The search for the next chancellor of University of Massachusetts Lowell has been narrowed to three finalists, including the campus’s chief research officer, Julie Chen, who is expected to get the nod when trustees meet on Monday, according to a person involved in the process.
Chen, 57, is the only local finalist and has been considered a leading candidate for the post. With three mechanical engineering degrees from the Massachusetts Institute of Technology, Chen came to UMass Lowell in 1997 as co-director of the Advanced Composite Materials and Textile Research Lab University. She currently serves as vice chancellor of research, innovation, and economic development, and is a professor of mechanical engineering.
The other finalists are: Alan Dorsey, dean of the Franklin College of Arts and Sciences at the University of Georgia, and Paul Tikalsky, dean of the College of Engineering, Architecture and Technology, at Oklahoma State University.
Last week, the three finalists fanned across campus for a series of meetings with students and faculty. The UMass board of trustees meets Monday, and UMass president Marty Meehan is expected to recommend that Chen lead the research university, which has about 18,000 students.
UMass spokesman John Hoey confirmed that Meehan had reached a decision. The board is expected to take a vote on Monday.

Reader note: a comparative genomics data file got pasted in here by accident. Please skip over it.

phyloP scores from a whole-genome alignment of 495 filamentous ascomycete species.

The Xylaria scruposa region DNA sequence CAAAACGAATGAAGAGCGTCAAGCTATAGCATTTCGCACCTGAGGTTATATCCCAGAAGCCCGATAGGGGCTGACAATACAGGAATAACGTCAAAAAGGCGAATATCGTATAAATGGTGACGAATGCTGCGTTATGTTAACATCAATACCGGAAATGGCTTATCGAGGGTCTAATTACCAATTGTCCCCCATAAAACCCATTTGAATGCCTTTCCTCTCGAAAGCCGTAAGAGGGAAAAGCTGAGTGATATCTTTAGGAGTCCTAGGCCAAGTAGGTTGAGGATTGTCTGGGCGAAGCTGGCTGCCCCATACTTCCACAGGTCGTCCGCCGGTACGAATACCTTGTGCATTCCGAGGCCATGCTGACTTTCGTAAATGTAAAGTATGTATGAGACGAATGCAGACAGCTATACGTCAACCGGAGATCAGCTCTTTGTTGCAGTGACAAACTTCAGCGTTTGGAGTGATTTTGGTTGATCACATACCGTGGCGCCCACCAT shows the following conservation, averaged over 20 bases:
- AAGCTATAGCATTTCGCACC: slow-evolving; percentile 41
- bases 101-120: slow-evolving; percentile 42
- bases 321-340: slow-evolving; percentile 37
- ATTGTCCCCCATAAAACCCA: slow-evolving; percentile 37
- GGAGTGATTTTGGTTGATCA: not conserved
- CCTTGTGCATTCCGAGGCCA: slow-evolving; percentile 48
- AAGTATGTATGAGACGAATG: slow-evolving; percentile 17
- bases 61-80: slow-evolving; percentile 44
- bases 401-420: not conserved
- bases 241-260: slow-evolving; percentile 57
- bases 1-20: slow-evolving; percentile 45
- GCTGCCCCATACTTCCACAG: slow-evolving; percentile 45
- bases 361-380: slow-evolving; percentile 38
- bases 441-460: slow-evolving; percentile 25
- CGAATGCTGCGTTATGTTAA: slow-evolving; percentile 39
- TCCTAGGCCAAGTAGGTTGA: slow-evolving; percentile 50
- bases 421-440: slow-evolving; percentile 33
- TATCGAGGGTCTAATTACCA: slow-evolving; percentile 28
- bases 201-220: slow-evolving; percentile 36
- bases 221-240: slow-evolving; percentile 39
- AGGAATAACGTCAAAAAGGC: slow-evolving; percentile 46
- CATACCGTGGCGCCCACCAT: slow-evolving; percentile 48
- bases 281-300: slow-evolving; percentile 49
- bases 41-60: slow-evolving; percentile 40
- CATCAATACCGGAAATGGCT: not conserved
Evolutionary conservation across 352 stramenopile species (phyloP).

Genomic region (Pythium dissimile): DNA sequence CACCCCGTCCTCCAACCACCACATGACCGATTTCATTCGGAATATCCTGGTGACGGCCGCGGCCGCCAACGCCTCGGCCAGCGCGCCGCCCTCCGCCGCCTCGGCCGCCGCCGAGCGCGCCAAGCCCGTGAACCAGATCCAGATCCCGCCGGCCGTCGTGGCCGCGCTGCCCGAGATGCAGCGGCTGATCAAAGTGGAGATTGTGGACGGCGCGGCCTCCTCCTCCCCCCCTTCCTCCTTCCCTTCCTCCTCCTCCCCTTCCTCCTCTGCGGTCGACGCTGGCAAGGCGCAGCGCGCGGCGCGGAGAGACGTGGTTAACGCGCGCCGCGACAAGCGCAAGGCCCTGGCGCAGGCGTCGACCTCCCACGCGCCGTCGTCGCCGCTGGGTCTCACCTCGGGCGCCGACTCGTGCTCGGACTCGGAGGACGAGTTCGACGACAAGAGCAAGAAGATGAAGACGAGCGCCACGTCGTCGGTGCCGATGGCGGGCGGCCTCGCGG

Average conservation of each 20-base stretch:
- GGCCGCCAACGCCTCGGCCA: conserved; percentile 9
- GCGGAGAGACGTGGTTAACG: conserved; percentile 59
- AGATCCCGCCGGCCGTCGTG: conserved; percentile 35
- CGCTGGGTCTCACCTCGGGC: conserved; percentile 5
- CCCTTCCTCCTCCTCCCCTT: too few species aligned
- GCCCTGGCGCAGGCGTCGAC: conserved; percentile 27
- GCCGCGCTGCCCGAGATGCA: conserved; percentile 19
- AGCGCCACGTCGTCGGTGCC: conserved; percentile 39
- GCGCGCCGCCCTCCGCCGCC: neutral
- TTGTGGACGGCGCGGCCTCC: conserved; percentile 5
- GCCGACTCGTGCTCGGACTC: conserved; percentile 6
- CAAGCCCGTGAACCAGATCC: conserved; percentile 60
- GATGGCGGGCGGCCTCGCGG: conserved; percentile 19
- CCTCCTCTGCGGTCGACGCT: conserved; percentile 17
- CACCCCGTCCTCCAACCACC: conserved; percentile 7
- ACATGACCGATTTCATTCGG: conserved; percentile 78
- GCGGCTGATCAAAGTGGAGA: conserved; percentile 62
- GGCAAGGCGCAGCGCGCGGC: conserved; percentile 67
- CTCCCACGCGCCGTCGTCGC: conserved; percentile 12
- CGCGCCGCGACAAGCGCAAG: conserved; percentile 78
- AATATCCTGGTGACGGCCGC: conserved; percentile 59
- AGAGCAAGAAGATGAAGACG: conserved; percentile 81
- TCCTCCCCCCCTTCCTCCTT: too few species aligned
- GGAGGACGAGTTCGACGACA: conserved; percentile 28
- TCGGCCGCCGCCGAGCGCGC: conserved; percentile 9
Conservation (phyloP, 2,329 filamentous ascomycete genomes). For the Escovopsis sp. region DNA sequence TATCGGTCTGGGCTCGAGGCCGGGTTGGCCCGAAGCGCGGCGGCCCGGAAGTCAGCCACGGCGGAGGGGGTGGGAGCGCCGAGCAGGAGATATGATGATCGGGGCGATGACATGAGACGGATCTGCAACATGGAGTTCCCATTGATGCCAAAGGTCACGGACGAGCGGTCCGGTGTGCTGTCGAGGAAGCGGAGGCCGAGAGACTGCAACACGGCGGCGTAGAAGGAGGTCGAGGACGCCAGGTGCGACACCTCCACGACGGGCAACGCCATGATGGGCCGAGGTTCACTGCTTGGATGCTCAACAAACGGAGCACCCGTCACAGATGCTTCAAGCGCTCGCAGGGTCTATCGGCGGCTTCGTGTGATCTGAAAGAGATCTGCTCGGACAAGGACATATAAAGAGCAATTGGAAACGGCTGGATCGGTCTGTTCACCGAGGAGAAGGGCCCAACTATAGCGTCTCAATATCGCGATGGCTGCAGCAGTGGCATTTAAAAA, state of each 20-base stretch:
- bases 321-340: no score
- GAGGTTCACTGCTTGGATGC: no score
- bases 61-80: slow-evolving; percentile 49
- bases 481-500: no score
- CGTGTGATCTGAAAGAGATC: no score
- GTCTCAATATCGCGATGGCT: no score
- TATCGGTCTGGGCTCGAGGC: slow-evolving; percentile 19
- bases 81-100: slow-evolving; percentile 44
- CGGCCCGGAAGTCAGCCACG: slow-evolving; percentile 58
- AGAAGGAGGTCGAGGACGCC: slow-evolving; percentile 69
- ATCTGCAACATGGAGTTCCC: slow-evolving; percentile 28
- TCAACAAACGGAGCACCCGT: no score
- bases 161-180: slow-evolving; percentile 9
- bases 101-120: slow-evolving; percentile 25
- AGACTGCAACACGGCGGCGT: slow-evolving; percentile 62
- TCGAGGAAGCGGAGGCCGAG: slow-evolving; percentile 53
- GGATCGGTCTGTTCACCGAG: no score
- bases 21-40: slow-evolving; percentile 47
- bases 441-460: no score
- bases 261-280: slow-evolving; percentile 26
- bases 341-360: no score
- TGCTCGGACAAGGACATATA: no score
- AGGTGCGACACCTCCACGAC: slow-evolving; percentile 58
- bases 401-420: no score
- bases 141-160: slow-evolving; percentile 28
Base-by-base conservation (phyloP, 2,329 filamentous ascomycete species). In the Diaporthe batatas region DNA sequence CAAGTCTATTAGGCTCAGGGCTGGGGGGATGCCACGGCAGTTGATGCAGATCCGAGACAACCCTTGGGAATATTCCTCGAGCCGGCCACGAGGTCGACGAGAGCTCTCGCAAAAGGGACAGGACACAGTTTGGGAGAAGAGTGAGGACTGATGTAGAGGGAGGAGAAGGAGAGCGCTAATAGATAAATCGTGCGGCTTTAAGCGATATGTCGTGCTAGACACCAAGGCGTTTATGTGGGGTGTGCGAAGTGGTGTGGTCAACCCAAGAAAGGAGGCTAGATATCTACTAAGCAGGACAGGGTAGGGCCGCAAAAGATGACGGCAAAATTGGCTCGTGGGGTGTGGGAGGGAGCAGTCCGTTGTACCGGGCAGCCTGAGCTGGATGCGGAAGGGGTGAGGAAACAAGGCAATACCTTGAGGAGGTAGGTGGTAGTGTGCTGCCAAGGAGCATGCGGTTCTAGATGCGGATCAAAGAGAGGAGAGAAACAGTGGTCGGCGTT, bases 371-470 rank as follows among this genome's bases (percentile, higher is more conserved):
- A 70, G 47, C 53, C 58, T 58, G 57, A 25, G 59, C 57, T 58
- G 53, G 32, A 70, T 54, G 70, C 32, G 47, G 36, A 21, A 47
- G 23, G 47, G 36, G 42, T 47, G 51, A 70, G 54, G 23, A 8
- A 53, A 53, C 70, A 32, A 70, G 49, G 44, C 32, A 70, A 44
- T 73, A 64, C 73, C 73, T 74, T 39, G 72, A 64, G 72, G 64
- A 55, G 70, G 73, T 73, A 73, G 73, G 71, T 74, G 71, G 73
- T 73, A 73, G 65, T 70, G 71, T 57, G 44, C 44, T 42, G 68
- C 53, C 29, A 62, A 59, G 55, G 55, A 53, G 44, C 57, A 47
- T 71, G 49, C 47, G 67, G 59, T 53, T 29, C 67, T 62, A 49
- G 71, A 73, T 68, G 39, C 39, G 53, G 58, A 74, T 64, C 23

“President Meehan has settled on a recommendation and of course wants to deliver that official recommendation directly to the board, but it is clear that he has enormous regard for Dr. Chen’s track record and great confidence in her leadership,” Hoey said.
UMass Lowell chancellor Jacquie Moloney announced plans last July to retire after this academic year. Moloney, who was appointed by the board in 2015, is the first woman chancellor at UMass Lowell, which was founded in 1894.
Moloney, a UMass Lowell graduate, had served as executive vice chancellor and oversaw the campus’s long-term master plan. During her tenure as chancellor, UMass Lowell launched its first major fund-raising campaign, bringing in $165 million, and expanded the campus footprint.
A formal search for Moloney’s successor began in January, led by a 10-member committee with assistance from national executive search firm Isaacson Miller.
If Chen is appointed, the UMass system would have leaders of color installed at three of its five largest campuses: Marcelo Suárez-Orozco, who is Latino, at Boston, Kumble “Swamy” Subbaswamy at Amherst, and Chen at Lowell. Both Subbaswamy and Chen are Asian Americans.
Of the four chancellors appointed on Meehan’s watch, three have been women or people of color.
Still, diversity at the upper echelon of higher education remains a work progress in Massachusetts. Of the 83 presidents of public and private colleges and universities (excluding interim appointments), 36 percent are women and 11 percent are women of color, according to an analysis by Eos Foundation. People of color account for 23 percent of college and university presidencies in Massachusetts.
Chen, who holds a doctorate in mechanical engineering from MIT, is considered one of the region’s leading experts on nanotechnology, a field that builds structures and devices working at an atomic scale. She was at one time among three women leading nanotechnology research at UMass Lowell, which earned them the nickname “nanoqueens.”
Shirley Leung is a Business columnist. She can be reached at email@example.com.